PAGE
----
Solved

C# - Class-level variables (fields) with instantiation seem weird. Are they?

Posted on 2013-01-21
3
331 Views
Last Modified: 2013-01-22
Take a look at the following code snippet that one of my subs created. He created some class-level variables (or fields) and then went ahead and instantiated them. My inclination would have been to declare the variables at the class level and then instantiate them in the class constructor or an appropriate method. I have to admit, the calls to the variables do work. Maybe his construct is a good one, and I just don't get it.

   class FlatFileParser
   {
      private ADOBoulder adoBoulder = new ADOBoulder();
      private FieldMapping fldMapp = new FieldMapping();
      private int intLineNo = 0;
      private bool isErrorFile = false;
      ...

Open in new window

0
Comment
Question by:jdana
3 Comments
 
LVL 83

Expert Comment

by:CodeCruiser
ID: 38802748
You can declare and instantiate variables in one go. Its a matter of personal preference though I would prefer to instantiate reference type variables in a code block where I can log errors.
0
 
LVL 29

Accepted Solution

by:
anarki_jimbel earned 305 total points
ID: 38803989
The approach you described here is valid one. There is nothing wrong to declare and instantiate variables on the class level (say, in "declarations section"). Also, as you can see, the compiler allows that, so it means there is nothing wrong !

See, for example, we have the following code:
    public class MyTest
    {
        private int someNumber=77;
        private string someString;
        
        private double someNumber2;
        private string someString2 = "b";

        public MyTest()
        {
            someNumber2 = 33;
            someString = "a";
        }
    }

Open in new window


Lines 'private int someNumber=77;' and 'private string someString2 = "b";' are executed first, even before calling the constructor. Then the constructor is called. The someString and someNumber2 variables are NOT allocated before entering the constructor!

You may consider the initialization of  'private int someNumber=77;' and 'private string someString2 = "b";'  variables as a part of the class constructor.

This is a matter of preferences and a personal taste. Or "religious" matter, as out architect tells :). Personally myself, I like to keep initialization code in a constructor or in some other method. I believe it makes code more readable and maintainable.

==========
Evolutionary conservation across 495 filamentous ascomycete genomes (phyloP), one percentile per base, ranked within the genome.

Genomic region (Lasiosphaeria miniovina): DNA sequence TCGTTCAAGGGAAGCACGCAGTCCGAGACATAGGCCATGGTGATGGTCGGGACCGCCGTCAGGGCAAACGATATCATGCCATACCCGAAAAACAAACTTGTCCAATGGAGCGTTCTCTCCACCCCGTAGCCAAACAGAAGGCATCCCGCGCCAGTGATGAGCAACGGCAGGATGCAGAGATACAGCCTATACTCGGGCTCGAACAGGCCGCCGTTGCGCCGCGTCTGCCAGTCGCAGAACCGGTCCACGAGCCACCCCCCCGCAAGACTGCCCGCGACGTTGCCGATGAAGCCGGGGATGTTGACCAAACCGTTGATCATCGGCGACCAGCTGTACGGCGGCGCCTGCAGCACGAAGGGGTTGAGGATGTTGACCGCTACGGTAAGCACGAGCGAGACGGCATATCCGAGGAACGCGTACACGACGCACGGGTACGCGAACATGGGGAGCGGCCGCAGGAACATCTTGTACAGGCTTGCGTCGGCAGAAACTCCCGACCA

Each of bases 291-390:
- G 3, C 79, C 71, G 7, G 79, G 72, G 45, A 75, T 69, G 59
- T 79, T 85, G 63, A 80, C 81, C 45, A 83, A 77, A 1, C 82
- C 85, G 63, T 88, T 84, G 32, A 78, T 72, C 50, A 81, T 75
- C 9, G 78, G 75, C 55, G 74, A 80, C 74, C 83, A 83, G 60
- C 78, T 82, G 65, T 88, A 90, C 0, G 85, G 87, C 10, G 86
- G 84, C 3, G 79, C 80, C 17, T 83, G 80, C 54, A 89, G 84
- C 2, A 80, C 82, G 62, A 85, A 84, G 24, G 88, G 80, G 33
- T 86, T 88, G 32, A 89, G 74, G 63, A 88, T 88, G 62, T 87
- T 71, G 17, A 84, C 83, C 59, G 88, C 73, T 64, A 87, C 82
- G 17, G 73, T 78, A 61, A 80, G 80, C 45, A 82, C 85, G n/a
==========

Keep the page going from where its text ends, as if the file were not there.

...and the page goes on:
I'd say the demonstrated approach was very popular among VB developers :).
0
 

Author Closing Comment

by:jdana
ID: 38805794
anarki_jimbel,

Thanks for the thoughtful response. Like you, I prefer to put initialization of the variables in the constructor. Keep it clean, and the code behaves as expected.

J
0

Featured Post

DevOps Toolchain Recommendations

Read this Gartner Research Note and discover how your IT organization can automate and optimize DevOps processes using a toolchain architecture.

Question has a verified solution.

If you are experiencing a similar issue, please ask a related question

Suggested Solutions

Introduction Hi all and welcome to my first article on Experts Exchange. A while ago, someone asked me if i could do some tutorials on object oriented programming. I decided to do them on C#. Now you may ask me, why's that? Well, one of the re…
Parsing a CSV file is a task that we are confronted with regularly, and although there are a vast number of means to do this, as a newbie, the field can be confusing and the tools can seem complex. A simple solution to parsing a customized CSV fi…
This video demonstrates how to create an example email signature rule for a department in a company using CodeTwo Exchange Rules. The signature will be inserted beneath users' latest emails in conversations and will be displayed in users' Sent Items…
I designed this idea while studying technology in the classroom.  This is a semester long project.  Students are asked to take photographs on a specific topic which they find meaningful, it can be a place or situation such as travel or homelessness.…

919 members asked questions and received personalized solutions in the past 7 days.

Join the community of 500,000 technology professionals and ask your questions.

Join & Ask a Question

Need Help in Real-Time?

Connect with top rated Experts

13 Experts available now in Live!

Get 1:1 Help Now